Marines’ judo giant Chris Sherrington on march towards 2014

Royal Marine Commando and Judo Athlete Chris Sherrington. Picture Ian Rutherford
Royal Marine Commando and Judo Athlete Chris Sherrington. Picture Ian Rutherford
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HE’S a good man to have on your side, Chris Sherrington. One look at this judoka giant is enough to tell you that. And come 2014 he will be on our side.

Born in Lancashire, the 29-year-old Royal Marine qualifies for Scotland on residence grounds, having lived here since the start of his judo career some eight years ago. Judo will be in the Commonwealth Games in Glasgow for the first time since 2002, and if he keeps up his present form Sherrington will be among the favourites for heavyweight gold.

In London earlier this year he had one of the most explosive Olympic debuts ever, winning his first bout, against Australian Jake Andrewartha, in just 24 seconds. He then took Russia’s three-time world champion Alexander Mikhaylin to a golden score before being eliminated.

He had intended to return to the Marines after the Games, but fought so well that he now hopes to carry on as a full-time judoka up to Rio 2016. His employers have just granted him another two-year sports draft, which will take him up to Glasgow: whether he makes it to the next Olympics will depend on how well he does there.

If you discount a short involvement at primary school, Sherrington was a latecomer to judo. Having joined the Marines as a vehicle mechanic at 17, he took up the sport at 21, and in no time was ‘invited’ to go full-time.

“It took off pretty quickly because of my Royal Marines training – we capitalised on the fact I was so physically robust and mentally tough,” he explained this week before heading off to Samoa for the latest leg of the World Cup. “I sort of fast-tracked myself – it was never a plan to do judo full-time.

“I was stood in front of my boss one day thinking ‘I’m in trouble’, and he said: ‘I heard you did well at the judo’.

“I was like ‘Oh my god, this is a curve ball’. And he asked if I fancied going full-time. I said yes. Cause you never say no.

“I’d just done the British trials and was third in Britain. It was a crazy acceleration to the dizzy heights of the British team. I thought I’d wing it, then I went on a Combined Services trip and won it. While we were out there I said to some of the guys ‘Imagine getting on the British squad’ and they all laughed at me. Six months later I was third in Britain and on the squad. A year later I became No 1 in Britain. It’s just gone out of control from there.”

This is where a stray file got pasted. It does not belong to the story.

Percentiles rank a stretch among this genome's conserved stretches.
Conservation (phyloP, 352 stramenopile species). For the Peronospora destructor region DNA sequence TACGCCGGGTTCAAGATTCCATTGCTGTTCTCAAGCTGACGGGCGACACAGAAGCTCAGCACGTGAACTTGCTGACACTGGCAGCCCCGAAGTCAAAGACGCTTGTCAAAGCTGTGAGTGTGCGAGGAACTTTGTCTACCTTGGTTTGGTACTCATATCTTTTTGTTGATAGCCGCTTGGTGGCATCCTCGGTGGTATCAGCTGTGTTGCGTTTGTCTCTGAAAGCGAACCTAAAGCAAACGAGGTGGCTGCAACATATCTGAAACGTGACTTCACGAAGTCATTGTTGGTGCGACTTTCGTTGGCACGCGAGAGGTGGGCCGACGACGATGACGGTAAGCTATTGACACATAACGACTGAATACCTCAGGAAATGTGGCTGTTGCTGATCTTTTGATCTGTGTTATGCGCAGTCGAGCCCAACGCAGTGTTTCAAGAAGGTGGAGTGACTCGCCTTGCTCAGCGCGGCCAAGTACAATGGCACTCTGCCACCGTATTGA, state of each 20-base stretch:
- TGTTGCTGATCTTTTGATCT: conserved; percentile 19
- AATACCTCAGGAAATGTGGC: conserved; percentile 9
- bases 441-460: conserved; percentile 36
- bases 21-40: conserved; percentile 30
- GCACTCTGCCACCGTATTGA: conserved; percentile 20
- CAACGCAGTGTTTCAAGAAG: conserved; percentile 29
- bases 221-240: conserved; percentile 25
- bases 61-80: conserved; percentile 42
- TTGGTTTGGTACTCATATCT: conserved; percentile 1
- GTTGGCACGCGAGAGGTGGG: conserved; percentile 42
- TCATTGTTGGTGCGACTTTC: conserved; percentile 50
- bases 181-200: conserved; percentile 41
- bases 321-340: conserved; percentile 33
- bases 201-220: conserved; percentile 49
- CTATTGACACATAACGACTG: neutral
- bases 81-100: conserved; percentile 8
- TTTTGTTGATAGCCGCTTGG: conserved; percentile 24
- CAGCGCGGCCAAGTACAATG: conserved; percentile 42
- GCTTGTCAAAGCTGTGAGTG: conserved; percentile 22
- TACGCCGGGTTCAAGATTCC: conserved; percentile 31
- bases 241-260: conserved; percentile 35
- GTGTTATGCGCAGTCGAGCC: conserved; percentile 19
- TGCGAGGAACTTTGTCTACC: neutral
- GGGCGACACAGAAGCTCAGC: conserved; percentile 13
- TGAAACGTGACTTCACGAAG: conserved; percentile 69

Or rather, it has become more controlled, at least when it comes to the actual fights. At well over six feet and 20 stone, Sherrington has never lacked physical prowess. The more subtle elements of the martial art, however, have been harder for him to grasp.

“One thing I struggled with to start with in judo was the controlled aggression. In the Marines they teach you to control your aggression – but it’s a higher level of aggression.

“I’ve had referees stop me in the middle of a bout because they’ve thought, ‘He’s going to do something nasty. He’s actually going to hurt this guy because he’s being so boisterous and so hands-on’. It’s just that I’ve been trained to go into a different level of adrenalin. One thing I really struggle to do is 50 per cent. I’m either on or off. I’m either trying to pull your arms and legs off, or I’m at the side of the mat, chilled with a book.

“Now that I’ve started this quest I’ve got to finish it. As a Marine, my job is to win a medal at the biggest tournament possible. And I can win a medal at the Olympics. I know I can. I was very close at this Olympic Games.”

Being married to a Scot, and having lived in West Lothian for some time, Sherrington has no qualms about possibly fighting against his native land in Glasgow. He does not see it as real fighting in any case, certainly compared to the genuine combat he has experienced with the Marines. “I’ve fought for the whole of Britain anyway. I’ve been in Iraq. I’ve done my bit,” he said. “I’ve seen some big guys shaking at the side of a judo mat, and I’m thinking: ‘You ain’t really got nothing to lose. You’re not going to die’.

“Judo is a fight, but you both bow off, you respect each other, you have a good fight then walk off. Nine times out of ten there’s no injuries at all.” He is still officially a Marine, and wants to get back in time to the job he signed up for. But before then, there are a couple of major competitions to take part in. He is not going to give either 50 per cent.

“Come the Commonwealths I should be really on form, then come Rio I should be at my peak as a heavyweight judo player,” he predicted. “So we’ll wait and see. It could be spectacular.”